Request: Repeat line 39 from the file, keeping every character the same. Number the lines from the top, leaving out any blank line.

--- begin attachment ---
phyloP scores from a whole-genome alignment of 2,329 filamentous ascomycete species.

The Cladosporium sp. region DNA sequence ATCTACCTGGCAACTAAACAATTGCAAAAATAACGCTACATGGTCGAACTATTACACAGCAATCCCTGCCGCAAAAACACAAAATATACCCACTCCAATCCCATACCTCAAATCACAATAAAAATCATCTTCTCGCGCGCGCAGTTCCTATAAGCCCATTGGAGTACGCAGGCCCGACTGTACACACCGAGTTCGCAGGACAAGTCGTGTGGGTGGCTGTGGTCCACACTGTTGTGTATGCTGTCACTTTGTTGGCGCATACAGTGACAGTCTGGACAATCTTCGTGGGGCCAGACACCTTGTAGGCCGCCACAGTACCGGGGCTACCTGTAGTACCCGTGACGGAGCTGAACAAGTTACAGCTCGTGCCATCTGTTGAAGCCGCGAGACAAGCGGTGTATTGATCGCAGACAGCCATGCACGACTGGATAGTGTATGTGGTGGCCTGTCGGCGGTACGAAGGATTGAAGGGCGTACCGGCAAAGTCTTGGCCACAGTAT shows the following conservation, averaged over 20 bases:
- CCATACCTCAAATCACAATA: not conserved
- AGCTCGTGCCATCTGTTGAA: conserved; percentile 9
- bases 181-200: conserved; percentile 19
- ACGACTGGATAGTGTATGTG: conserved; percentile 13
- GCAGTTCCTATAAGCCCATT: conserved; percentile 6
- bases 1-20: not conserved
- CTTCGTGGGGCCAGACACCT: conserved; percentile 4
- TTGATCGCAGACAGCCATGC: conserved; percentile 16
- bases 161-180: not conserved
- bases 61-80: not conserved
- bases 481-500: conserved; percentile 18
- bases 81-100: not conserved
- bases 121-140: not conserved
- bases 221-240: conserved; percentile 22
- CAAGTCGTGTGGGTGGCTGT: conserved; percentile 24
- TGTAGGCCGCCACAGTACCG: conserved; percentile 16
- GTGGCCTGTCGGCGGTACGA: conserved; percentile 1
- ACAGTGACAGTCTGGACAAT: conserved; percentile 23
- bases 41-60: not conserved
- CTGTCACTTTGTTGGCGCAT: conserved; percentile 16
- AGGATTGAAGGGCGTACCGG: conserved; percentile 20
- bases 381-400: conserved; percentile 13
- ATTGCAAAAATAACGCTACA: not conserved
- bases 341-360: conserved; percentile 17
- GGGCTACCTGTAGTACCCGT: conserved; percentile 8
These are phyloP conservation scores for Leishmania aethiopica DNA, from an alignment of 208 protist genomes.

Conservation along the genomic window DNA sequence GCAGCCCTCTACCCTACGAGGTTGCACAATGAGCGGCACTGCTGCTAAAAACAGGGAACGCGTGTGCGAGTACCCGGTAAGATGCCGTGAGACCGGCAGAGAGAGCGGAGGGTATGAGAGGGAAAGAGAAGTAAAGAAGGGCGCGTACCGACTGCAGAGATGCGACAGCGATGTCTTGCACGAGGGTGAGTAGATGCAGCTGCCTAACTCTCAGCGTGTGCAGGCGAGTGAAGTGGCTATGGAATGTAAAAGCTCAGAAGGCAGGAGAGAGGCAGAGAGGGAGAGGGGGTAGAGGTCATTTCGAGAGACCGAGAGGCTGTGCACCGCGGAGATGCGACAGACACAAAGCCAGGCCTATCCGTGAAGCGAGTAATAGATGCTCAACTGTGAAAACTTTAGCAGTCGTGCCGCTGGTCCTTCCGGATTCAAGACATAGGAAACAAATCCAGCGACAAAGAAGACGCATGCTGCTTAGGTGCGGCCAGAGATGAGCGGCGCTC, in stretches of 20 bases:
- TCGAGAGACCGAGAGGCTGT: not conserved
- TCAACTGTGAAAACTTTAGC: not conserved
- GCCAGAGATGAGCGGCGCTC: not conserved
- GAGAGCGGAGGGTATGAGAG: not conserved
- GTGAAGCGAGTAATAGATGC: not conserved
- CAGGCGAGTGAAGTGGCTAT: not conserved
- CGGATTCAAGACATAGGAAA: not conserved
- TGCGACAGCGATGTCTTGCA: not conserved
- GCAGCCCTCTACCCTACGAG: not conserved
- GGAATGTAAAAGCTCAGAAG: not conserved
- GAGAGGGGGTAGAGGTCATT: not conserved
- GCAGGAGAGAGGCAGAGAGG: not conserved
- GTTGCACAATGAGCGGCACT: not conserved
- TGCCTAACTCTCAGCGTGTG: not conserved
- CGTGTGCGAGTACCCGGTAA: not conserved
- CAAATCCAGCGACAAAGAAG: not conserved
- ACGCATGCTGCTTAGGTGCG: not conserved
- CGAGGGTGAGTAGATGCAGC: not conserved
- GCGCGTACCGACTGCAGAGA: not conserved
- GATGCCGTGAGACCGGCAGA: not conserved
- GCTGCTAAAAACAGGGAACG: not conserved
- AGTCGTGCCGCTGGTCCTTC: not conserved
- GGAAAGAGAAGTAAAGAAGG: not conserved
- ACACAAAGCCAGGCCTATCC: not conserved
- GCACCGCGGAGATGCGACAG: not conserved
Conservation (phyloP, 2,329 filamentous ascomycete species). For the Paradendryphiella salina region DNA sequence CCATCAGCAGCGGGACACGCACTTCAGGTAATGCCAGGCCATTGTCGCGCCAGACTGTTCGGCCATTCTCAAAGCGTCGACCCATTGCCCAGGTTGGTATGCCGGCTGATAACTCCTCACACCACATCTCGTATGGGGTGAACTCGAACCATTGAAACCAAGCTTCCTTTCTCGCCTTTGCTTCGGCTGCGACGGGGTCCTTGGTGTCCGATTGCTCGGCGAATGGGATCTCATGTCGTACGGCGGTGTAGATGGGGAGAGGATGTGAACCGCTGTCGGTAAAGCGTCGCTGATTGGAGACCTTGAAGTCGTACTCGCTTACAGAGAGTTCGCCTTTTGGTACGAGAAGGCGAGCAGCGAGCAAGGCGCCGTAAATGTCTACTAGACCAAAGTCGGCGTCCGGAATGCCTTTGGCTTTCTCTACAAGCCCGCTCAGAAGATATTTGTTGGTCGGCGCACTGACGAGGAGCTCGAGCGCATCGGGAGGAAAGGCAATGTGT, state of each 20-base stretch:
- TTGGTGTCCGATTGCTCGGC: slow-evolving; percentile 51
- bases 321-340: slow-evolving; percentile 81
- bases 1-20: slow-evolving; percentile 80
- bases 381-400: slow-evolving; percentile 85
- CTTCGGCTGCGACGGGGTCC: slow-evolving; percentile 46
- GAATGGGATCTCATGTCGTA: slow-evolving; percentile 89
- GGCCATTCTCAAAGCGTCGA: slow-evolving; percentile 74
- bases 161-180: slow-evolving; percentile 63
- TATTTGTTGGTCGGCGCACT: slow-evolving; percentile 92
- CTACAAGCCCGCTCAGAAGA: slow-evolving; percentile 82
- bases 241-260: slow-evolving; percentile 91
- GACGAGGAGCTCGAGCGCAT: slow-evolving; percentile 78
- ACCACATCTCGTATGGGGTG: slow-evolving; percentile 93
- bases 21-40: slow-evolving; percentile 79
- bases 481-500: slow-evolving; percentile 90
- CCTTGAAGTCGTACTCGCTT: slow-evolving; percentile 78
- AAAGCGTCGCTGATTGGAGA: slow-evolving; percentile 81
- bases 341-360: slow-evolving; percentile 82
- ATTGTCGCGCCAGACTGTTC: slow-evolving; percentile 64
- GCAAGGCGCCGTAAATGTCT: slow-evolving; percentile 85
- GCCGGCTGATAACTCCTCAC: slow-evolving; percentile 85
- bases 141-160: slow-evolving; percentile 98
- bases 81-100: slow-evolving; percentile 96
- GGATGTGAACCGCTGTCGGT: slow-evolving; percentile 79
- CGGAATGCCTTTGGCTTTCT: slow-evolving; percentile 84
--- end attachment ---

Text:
- GGAATGTAAAAGCTCAGAAG: not conserved